Le Roi du Pot Au Feu – Paris


The King of Pot au Feu.

If the name doesn’t give it away, the smell will. As soon as you walk in the door, you are greeted with a wonderful aroma of meat simmering for hours on a stove top.


There is no menu. It’s on the blackboard behind the cluttered bar, and the choices are limited. Poireaux (leek) vinaigrette, l’os a moelle (bone marrow), etc. — they’re mostly the same ingredients used to make the main specialty.


After two elaborate meals back to back, we craved for something uncomplicated. The bouillon was exactly what we wanted — a simple broth full of body and flavor, like it was ladled from a pot perpetually replenished with beef and bones. From the deep brown color alone, one could tell this was no insipid dishwater soup.


Pot au feu is similar to the Spanish cocido and the Filipino bulalo; however, leeks are used instead of onions, and turnips are added for sweetness. It is also served with hot mustard and gherkins on the side.

The place started to get packed at around 8:30 pm. So while I was still waxing poetic about salad greens in France, the waiter almost took my half eaten plate away.

Le Roi du Pot Au Feu Statue


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~ by Jaded Fork on February 21, 2009.

7 Responses to “Le Roi du Pot Au Feu – Paris”

  1. Mmm… Sounds so comforting and delicious!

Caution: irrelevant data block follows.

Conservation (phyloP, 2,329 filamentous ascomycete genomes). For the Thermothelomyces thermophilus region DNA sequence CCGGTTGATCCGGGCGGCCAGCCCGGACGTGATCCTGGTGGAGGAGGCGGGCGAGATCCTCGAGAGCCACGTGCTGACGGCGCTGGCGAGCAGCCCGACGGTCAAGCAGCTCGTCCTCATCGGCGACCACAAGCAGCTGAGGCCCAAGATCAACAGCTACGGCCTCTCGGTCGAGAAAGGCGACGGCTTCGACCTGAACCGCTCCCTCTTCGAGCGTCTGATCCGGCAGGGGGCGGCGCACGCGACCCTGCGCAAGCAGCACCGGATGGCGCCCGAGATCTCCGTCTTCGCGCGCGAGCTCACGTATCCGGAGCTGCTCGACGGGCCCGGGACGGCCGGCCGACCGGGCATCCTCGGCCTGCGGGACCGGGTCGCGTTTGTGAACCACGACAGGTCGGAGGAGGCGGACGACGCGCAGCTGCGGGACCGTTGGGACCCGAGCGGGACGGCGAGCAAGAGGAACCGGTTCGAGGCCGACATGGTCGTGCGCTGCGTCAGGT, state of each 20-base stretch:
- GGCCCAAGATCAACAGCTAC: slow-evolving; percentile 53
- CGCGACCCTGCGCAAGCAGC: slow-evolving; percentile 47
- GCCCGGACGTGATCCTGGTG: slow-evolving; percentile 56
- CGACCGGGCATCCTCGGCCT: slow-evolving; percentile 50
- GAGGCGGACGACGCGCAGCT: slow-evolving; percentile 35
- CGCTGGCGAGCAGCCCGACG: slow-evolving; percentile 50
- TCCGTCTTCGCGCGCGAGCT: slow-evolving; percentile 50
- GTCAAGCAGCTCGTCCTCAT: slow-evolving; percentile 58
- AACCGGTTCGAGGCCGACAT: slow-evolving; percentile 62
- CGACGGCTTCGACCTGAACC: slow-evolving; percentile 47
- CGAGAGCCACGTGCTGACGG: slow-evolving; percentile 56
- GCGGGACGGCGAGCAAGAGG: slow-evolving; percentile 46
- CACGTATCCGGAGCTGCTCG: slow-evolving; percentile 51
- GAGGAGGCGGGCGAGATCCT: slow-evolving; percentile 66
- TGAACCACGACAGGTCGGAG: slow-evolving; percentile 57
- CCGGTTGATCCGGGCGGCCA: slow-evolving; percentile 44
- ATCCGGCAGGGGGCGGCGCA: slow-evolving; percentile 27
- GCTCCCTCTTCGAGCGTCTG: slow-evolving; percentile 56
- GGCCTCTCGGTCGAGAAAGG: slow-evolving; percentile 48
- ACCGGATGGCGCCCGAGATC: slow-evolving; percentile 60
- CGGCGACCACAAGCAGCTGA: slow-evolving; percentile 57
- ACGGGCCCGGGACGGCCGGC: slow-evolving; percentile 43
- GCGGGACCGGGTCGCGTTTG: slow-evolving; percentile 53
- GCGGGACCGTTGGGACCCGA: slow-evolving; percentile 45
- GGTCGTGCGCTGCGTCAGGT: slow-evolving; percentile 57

2. Comfort food doesn’t have to look nice.

    Thanks for adding us as a friend on Foodbuzz. We welcome you to come visit our site!

  3. This is a great place any time of year, but especially on a cold winter’s day (or night). It absolutely hits the spot.

  4. My husband and I have visited this restaurant on a few occasions and really enjoyed it. I read some reviews that say it’s a tourist trap but we never felt that way; in fact, both times we’ve been there we’ve been the only foreigners. The thought of cozying up at a table there on a cold night with a plate of pot au feu and some house wine, what could be better?

    • hmmm, tourist trap to me would be serving pot au feu made from a dehydrated bouillon.

      as soon as we entered the premises and inhaled that rich beefy aroma, i just knew it was going to be good.

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